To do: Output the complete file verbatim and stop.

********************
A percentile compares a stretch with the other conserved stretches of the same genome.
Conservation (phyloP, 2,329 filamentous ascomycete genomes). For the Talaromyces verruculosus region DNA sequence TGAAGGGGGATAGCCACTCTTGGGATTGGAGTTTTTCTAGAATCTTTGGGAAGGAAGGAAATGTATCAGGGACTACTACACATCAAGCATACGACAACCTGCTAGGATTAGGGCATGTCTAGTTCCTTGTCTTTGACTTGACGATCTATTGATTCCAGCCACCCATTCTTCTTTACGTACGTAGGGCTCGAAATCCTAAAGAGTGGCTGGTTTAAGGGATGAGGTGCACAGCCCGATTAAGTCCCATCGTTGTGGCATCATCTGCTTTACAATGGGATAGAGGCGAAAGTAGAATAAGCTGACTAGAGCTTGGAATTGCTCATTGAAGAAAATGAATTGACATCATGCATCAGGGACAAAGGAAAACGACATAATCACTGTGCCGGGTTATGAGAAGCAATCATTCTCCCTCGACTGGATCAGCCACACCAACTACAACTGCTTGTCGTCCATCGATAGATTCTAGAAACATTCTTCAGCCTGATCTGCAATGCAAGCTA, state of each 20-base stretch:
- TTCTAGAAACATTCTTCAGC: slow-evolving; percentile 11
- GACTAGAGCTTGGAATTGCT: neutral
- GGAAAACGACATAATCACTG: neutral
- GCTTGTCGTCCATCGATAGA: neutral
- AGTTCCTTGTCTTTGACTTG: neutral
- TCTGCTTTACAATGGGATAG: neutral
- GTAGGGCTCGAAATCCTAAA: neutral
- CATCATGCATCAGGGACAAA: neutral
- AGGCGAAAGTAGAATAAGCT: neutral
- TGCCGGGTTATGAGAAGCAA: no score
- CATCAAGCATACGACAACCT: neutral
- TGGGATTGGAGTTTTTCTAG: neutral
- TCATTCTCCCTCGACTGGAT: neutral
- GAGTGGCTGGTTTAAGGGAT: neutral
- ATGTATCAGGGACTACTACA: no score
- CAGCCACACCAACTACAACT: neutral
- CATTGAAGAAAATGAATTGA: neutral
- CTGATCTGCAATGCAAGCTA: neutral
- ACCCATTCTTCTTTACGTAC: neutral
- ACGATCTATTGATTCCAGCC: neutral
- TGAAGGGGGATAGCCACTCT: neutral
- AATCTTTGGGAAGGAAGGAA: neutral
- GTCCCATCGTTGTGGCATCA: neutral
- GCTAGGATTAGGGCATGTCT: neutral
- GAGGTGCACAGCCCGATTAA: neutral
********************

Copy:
A percentile compares a stretch with the other conserved stretches of the same genome.
Conservation (phyloP, 2,329 filamentous ascomycete genomes). For the Talaromyces verruculosus region DNA sequence TGAAGGGGGATAGCCACTCTTGGGATTGGAGTTTTTCTAGAATCTTTGGGAAGGAAGGAAATGTATCAGGGACTACTACACATCAAGCATACGACAACCTGCTAGGATTAGGGCATGTCTAGTTCCTTGTCTTTGACTTGACGATCTATTGATTCCAGCCACCCATTCTTCTTTACGTACGTAGGGCTCGAAATCCTAAAGAGTGGCTGGTTTAAGGGATGAGGTGCACAGCCCGATTAAGTCCCATCGTTGTGGCATCATCTGCTTTACAATGGGATAGAGGCGAAAGTAGAATAAGCTGACTAGAGCTTGGAATTGCTCATTGAAGAAAATGAATTGACATCATGCATCAGGGACAAAGGAAAACGACATAATCACTGTGCCGGGTTATGAGAAGCAATCATTCTCCCTCGACTGGATCAGCCACACCAACTACAACTGCTTGTCGTCCATCGATAGATTCTAGAAACATTCTTCAGCCTGATCTGCAATGCAAGCTA, state of each 20-base stretch:
- TTCTAGAAACATTCTTCAGC: slow-evolving; percentile 11
- GACTAGAGCTTGGAATTGCT: neutral
- GGAAAACGACATAATCACTG: neutral
- GCTTGTCGTCCATCGATAGA: neutral
- AGTTCCTTGTCTTTGACTTG: neutral
- TCTGCTTTACAATGGGATAG: neutral
- GTAGGGCTCGAAATCCTAAA: neutral
- CATCATGCATCAGGGACAAA: neutral
- AGGCGAAAGTAGAATAAGCT: neutral
- TGCCGGGTTATGAGAAGCAA: no score
- CATCAAGCATACGACAACCT: neutral
- TGGGATTGGAGTTTTTCTAG: neutral
- TCATTCTCCCTCGACTGGAT: neutral
- GAGTGGCTGGTTTAAGGGAT: neutral
- ATGTATCAGGGACTACTACA: no score
- CAGCCACACCAACTACAACT: neutral
- CATTGAAGAAAATGAATTGA: neutral
- CTGATCTGCAATGCAAGCTA: neutral
- ACCCATTCTTCTTTACGTAC: neutral
- ACGATCTATTGATTCCAGCC: neutral
- TGAAGGGGGATAGCCACTCT: neutral
- AATCTTTGGGAAGGAAGGAA: neutral
- GTCCCATCGTTGTGGCATCA: neutral
- GCTAGGATTAGGGCATGTCT: neutral
- GAGGTGCACAGCCCGATTAA: neutral